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2 of 2 people found the following review helpful By Scott Schiefelbein VINE VOICE on October 28, 2010
Format: Hardcover Vine Customer Review of Free Product ( What's this? )
In the spirit of the awesome, unforgettable "Friday Night Lights," Jay Jennings has written "Carry the Rock," an examination of Little Rock, Arkansas and the juggernaut football program of Central High School.

This may not sound like a story of national interest, but Little Rock is a city that deserves attention for a lot more than Bill Clinton and the HBO gangland expose, "Bangin' in Little Rock." Little Rock is a touchstone city for the history of the American civil rights movement, for both good and ill. Jennings retells one of the most shocking tales of lynching in American history, an event that leaves lasting scars on the city and the South. But Jennings balances it with the proud history of Little Rock, both in terms of American political life (Bill Clinton is not the only famous Arkansan in American politics) and its cultural impact. It would shock many proud Northeastern elites to learn that Central High in Little Rock was for years considered to be among the top public high schools in the entire country. And this city was also the site of the infamous Little Rock Nine - nine African American teenagers who dared to break the color barrier and gain admission to the prestigious, segregated school in 1957.

Fifty years later, the legendary Central High football team is also trying to defend its state championship title. Unfortunately, despite the presence of a legendary coach on the sidelines and some really terrific kids, they just don't have the horses to justify their preseason ranking as #1 in the state. Jennings writes with compassion and clarity as he follows the Tigers through their season of triumphs and failures.
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1 of 1 people found the following review helpful By DDSC on May 11, 2013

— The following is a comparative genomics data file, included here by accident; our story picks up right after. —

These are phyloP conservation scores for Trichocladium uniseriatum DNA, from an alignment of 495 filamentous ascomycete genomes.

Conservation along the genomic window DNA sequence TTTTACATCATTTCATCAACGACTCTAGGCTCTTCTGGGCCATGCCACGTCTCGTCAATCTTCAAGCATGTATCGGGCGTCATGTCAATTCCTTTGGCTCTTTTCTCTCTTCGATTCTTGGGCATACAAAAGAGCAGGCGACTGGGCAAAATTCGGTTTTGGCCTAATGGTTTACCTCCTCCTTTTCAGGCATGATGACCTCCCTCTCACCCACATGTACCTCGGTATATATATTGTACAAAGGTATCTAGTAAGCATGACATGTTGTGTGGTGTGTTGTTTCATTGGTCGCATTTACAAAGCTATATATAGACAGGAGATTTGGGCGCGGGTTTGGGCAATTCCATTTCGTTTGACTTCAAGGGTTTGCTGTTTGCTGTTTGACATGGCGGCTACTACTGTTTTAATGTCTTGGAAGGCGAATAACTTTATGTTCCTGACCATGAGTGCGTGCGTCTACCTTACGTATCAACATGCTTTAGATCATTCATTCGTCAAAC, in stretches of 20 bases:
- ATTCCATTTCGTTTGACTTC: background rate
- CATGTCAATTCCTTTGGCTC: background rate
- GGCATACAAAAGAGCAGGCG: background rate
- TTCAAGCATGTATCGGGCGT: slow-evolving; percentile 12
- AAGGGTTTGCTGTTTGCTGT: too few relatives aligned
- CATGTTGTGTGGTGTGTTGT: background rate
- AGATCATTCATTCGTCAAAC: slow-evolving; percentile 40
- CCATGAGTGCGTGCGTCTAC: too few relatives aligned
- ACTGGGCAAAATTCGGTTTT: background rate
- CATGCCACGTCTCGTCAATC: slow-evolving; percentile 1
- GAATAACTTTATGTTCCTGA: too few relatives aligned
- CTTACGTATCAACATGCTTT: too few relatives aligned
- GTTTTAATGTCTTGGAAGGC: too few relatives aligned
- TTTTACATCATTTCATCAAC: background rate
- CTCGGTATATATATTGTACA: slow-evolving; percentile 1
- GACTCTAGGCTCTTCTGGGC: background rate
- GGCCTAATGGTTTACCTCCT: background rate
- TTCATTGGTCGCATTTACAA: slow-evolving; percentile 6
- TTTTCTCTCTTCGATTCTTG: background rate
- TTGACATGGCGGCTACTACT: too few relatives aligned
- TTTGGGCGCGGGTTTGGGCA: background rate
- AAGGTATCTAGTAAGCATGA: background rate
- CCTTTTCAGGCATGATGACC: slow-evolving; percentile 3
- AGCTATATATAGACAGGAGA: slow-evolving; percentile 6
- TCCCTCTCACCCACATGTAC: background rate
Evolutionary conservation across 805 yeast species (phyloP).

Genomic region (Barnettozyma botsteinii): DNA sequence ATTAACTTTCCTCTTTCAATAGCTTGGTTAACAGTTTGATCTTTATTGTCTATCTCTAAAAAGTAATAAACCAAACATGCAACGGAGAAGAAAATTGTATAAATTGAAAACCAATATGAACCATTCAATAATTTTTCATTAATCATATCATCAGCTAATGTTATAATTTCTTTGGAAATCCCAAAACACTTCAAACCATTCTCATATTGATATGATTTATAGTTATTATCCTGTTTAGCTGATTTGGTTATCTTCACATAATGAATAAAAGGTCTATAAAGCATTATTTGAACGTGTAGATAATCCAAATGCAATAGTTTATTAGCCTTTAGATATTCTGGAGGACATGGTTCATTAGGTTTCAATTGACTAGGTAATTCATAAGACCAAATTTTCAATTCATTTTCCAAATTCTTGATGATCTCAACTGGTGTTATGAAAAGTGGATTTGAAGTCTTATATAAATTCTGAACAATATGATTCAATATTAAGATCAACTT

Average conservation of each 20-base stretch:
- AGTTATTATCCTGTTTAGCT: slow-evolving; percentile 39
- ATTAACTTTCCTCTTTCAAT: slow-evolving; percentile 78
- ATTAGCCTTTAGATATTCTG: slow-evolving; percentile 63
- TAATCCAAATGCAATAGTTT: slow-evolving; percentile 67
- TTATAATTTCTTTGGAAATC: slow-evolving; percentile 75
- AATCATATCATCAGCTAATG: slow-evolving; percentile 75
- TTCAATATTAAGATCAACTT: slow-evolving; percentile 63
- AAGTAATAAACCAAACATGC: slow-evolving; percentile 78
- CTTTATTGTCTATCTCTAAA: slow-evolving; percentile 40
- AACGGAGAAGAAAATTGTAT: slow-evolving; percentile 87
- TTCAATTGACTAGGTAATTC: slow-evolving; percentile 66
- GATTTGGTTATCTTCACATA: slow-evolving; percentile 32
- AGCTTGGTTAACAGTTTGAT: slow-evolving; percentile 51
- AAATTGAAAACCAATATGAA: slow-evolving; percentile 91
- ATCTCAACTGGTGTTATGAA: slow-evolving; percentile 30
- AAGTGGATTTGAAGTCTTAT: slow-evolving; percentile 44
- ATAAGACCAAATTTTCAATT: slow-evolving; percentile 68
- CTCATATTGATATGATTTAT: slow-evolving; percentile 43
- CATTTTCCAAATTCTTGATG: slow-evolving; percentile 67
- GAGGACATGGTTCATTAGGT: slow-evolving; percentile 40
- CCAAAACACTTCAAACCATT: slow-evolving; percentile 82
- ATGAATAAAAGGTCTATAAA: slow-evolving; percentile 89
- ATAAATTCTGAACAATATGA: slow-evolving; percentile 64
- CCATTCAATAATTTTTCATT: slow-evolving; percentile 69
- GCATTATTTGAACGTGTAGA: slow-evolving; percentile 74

Format: Hardcover Vine Customer Review of Free Product ( What's this? )
This is a wonderful story of a Southern town centered around its flagship public school, Central High. The author weaves together various stories and characters to retell race relations in Little Rock. It is often ugly and at times heart breaking. For instance there is the black student Roosevelt Thompson, a smallish, overachieving offensive lineman at Central High. Thompson was destined for greatness. An all-around leader and scholar,Thompson goes on to Yale and is selected as a Rhodes Scholar only to be killed within weeks in a traffic accident. With the potential and desire to be a great leader back in his Little Rock home the author shows how devastating his loss was. The author lets us know that though good people are trying to improve race relations it has not been easy and never is going to be easy. As a symbol of race relations, not just in the South, but throughout the country, Little Rock Central High is an apt focus. It is a living, breathing institution that continues to face the issues sometimes winning the day and sometimes not.

Despite being a life-long resident of central Arkansas with numerous Central High graduates as friends I was surprised by how little I knew before reading this book. Some of the racial history covered stories that I was unaware of. It is a good primer for both Little Rock's social history and Southern race relations. After reading this book I will never think about Central High in the same way. A powerful story.